Ring Magazine’s current policy is that the linear title is given to the winner of the fight between the no. 1 and 2 contenders. Another way is when either the no. 1 or no. 2 contender fights and wins against either the third-, fourth- or fifth-ranked contenders.

At welterweight, Spence is no. 1, Crawford 2, Thurman 3, Keith’s victim Shawn Porter (aged 31) at 4, and Pacquiao at 5. On this new but final path to the sport’s pantheon, Manny Pacquiao is battling physical frailty to hopefully end his career as the man who beat those title-holding men.

Pacquiao still wishes that Mayweather, soon turning 43, will fight him again. Pacquiao squeals on what the rumor mill has on Mayweather: he is said to be talking with Middle East-based promoters. “You’ll never know, maybe he’ll come back.”

That wish from the PacMan to box “Money” Mayweather began after he lost controversially to Jeff Horn (2017) in a free-TV fight in Brisbane. Pacquiao knocked out then WBA (regular) welterweight champion Lucas Mathysse in Kuala Lumpur July 2018, in a fight that almost did not take place.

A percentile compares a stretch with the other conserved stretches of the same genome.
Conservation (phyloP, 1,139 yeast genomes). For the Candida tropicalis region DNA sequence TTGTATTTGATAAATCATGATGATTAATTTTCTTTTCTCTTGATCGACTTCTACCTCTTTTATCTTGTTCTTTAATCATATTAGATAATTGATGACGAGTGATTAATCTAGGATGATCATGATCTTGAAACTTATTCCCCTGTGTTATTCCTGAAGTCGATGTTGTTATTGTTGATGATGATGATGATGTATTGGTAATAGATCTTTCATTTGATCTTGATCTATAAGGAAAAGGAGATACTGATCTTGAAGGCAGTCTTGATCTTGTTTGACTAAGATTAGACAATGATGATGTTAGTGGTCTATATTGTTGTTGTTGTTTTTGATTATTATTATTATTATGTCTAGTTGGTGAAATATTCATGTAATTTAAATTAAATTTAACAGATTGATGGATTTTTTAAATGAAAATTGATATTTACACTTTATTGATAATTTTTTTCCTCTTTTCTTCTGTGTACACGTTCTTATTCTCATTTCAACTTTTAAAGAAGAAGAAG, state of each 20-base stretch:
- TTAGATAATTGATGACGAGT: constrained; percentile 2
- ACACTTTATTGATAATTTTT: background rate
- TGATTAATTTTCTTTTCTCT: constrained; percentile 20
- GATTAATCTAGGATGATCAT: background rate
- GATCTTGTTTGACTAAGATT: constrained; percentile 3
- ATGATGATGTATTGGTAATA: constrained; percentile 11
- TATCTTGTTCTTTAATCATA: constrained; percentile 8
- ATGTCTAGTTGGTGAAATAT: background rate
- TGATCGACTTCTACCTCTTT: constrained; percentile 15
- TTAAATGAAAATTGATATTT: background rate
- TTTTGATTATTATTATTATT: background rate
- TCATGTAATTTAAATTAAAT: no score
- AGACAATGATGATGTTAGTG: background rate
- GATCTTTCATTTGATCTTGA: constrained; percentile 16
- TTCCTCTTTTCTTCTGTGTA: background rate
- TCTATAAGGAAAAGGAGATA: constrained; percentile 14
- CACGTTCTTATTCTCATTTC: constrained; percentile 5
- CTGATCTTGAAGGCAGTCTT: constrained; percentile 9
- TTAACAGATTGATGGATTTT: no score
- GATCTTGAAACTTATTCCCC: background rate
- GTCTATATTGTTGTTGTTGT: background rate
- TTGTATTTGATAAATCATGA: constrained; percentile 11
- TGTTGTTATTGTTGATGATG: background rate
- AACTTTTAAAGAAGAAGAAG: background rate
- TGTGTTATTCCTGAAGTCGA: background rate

Three months later, Pacquiao signed with a new promoter, Premier Boxing Champions (PBC) by promoter Al Haymon, after the Filipino parted ways with Top Rank and its boss Bob Arum.

In January, 40-year-old Pacquiao returned to the MGM Grand in Las Vegas to outclass Adrien Broner (29) and retain his (regular) welterweight title. Before 13,025 fans, in this ongoing, final stretch to be “the man who will beat the man,” Pacquiao shouted that he’s back. 

Save for cheerleading Philippines and her legions of boxing fans, analysts of the boxing world weren’t that crazed over this July 2019 fight by the maturing Pacquiao. Surprisingly also however, some analysts even think the top three welterweights are special but not like that division’s top-draws: Mayweather and Pacquiao.

Thurman’s win over Josesito Lopez last January fulfilled his comeback from inactivity owing to surgery on his right elbow in 2017. His flashy, swinging hooks as counterpunches were Thurman’s trump cards during his healthy prime, but he was almost beaten by Lopez.